In the report published on 13 July, the AfDB (sovereign) climbed up four places in the rankings to top the index, “setting the standard for high-quality data publication”, according to the PWYF. The general transparency trend has been showing “significant steps” forward over the past 10 years.
The index rates aid organisations across 35 categories, each corresponding to the availability and accessibility of certain types of information.
The benefits of transparency
The not-for-profit PWYF plays a key role in demonstrating the impact and efficacy of aid, as it is the only independent tool for aid transparency, helping the development community learn from each other’s choices.
Gary Forster, the CEO of the PWYF, commended the publicly funded side of the AfDB, saying, “[AfDB] have made a real effort to engage with our team to be fully transparent. Their technical staff are evidently supported by the senior management, and they have put in place the processes and culture to ensure accountability.”
The World Bank, United Nations Children’s Fund and Gavi, The Vaccine Alliance – also received a “very good” score – despite the latter facing criticism for the COVAX initiative in an investigation by the Bureau of Investigative Journalism.
According to Forster, accountability and success come hand in hand. He said: “We have seen that organisations that buy into transparency become more effective in their own right – they can make clearer decisions.”
The most significant setback on transparency was for the Global Fund, an organisation which focuses on combatting diseases like HIV, TB, and malaria.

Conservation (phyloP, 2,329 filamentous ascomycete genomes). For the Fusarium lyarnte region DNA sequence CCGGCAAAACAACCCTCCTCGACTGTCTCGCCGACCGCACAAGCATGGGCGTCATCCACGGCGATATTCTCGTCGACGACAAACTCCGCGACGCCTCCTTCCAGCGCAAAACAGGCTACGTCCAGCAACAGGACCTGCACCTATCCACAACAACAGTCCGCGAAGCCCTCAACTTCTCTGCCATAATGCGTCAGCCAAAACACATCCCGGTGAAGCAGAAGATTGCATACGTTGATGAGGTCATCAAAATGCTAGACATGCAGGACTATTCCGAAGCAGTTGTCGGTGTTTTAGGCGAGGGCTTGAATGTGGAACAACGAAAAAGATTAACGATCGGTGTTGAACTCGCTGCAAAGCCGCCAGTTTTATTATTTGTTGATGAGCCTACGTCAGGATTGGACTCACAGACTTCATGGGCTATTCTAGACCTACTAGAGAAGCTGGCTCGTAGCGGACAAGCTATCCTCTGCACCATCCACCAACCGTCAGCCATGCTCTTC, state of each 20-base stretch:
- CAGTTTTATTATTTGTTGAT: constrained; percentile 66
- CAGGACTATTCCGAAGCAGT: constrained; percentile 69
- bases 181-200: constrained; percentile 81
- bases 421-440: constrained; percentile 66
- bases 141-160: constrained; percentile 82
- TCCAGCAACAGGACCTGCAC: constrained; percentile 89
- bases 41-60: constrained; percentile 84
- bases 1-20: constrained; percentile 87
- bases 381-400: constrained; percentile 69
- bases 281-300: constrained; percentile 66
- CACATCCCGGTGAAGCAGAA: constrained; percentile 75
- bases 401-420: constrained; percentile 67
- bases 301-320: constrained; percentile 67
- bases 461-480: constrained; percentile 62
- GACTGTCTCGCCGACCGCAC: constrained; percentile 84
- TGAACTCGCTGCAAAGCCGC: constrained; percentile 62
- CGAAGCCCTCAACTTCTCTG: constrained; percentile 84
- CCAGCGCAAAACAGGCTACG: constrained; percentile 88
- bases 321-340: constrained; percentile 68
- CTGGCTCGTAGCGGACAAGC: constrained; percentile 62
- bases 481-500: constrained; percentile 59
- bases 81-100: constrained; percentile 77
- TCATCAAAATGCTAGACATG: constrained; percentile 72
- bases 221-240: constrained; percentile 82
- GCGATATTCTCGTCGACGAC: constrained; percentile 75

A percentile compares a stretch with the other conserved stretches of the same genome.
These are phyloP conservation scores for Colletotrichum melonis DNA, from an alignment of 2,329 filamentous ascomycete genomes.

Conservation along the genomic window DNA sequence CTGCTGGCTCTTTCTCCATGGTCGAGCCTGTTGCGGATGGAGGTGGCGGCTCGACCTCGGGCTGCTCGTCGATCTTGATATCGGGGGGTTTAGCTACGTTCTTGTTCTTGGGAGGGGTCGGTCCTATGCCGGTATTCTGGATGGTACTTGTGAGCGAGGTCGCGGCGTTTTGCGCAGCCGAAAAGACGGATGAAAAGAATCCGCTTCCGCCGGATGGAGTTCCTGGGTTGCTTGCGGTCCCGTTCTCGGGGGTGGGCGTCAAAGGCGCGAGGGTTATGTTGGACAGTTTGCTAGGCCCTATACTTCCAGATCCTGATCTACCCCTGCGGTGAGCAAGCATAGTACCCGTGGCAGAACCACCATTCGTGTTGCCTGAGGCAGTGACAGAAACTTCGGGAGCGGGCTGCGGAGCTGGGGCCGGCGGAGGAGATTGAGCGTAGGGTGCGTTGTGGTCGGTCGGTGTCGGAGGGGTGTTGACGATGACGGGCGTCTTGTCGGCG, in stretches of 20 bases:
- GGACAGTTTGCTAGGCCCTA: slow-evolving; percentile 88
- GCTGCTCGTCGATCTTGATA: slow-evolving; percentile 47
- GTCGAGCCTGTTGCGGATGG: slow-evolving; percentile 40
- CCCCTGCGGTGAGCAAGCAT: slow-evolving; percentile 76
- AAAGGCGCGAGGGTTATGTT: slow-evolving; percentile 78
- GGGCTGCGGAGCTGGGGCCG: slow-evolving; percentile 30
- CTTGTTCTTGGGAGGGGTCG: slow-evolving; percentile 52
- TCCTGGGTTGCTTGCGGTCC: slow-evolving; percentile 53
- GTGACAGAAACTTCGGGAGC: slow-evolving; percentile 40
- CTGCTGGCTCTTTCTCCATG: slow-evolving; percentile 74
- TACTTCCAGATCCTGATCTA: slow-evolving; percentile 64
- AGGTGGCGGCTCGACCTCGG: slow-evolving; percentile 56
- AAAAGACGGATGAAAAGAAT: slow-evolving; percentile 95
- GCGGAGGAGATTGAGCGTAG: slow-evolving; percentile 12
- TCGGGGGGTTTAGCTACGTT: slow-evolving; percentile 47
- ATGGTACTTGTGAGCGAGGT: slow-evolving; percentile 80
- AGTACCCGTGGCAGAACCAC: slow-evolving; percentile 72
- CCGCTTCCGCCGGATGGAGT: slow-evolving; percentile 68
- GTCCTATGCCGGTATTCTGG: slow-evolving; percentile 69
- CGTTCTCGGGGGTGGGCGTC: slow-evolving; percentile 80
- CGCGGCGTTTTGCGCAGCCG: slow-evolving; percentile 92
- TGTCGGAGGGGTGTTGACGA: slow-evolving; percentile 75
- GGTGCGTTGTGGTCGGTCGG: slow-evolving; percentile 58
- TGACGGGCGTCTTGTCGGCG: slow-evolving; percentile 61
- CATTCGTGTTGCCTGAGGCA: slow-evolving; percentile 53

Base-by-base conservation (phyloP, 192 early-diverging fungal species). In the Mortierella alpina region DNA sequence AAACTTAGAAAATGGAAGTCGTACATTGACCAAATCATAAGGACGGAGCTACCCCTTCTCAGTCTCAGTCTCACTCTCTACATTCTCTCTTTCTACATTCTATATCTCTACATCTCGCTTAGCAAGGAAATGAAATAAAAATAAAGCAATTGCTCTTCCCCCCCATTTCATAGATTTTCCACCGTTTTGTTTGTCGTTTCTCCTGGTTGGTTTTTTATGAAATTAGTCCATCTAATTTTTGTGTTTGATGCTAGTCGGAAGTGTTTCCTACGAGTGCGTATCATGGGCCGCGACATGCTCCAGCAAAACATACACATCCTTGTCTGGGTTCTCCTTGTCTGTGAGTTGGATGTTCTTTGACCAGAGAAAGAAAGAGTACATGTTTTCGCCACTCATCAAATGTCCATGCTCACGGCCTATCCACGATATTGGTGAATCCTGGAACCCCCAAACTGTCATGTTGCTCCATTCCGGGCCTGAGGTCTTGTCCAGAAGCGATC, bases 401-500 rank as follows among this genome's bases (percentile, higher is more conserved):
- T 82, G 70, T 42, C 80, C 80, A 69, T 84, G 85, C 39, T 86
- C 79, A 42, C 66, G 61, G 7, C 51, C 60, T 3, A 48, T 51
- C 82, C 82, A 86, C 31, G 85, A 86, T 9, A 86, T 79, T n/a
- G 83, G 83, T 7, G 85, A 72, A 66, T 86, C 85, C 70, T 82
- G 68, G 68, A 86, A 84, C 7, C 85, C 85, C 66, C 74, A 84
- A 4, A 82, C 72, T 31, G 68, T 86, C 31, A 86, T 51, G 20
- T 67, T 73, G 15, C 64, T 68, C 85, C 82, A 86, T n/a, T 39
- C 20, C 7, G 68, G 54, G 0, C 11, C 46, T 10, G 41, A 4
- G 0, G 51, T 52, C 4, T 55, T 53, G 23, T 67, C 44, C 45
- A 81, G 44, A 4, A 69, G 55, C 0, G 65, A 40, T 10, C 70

It fell 19 points below its 2020 score, dropping 14 places in the ranking to achieve a “good” rating.
In response to its lower rating, the Global Fund commended the index for their recommendations and impartiality. Its statement reads: “The Global Fund partnership is committed to aid transparency as one of its founding principles. The Global Fund has made significant efforts to continually improve both the quality, quantity and timeliness of what it reports.”
It continued: “In 2022, the organization is taking steps to increase the availability of programmatic data and provide more detail on country summaries through its digital platforms. The Global Fund will continue to address concerns highlighted as part of the latest index.”
The UK’s Foreign Commonwealth and Development Office (FCDO) dropped seven places in the index. The government significantly reduced foreign aid spending in the latest round of budget cuts from the Conservative Party government.
The chair of the parliament’s international development committee, member of parliament Sarah Champion, said she was disappointed by the rating, stating, “Transparency in aid spending is vital. Without high-quality data, we cannot be sure that aid is reaching the world’s poorest people and delivering value for money.”
She added: “The FCDO must explore how to improve the quality of the data it publishes. The committee will continue to hold the department to account on this.”
Although many institutions have recorded transparency success over the past 10 years – 31 organisations now rank “very good” or “good” (the highest amount since the index began) – numerous global crises have limited wider humanitarian triumphs.
The Ukraine crisis has spurred global inflation levels and increased daily living costs such as food and fuel.
Hunger in the Horn of Africa and the Sahel have also been made worse by climate disasters and local violence.
The PWYF is also suffering from a lack of funding, which may force the only aid transparency index to close.
Forster remains hopeful. He said: “Yes, we are struggling to raise the funding. What the index has ensured is not only the amount of transparency but that we check how good the information they are sharing actually is.”
He concluded: “Without the index, we worry that the global data set will deteriorate unless something else comes along. There isn’t anything else out there.”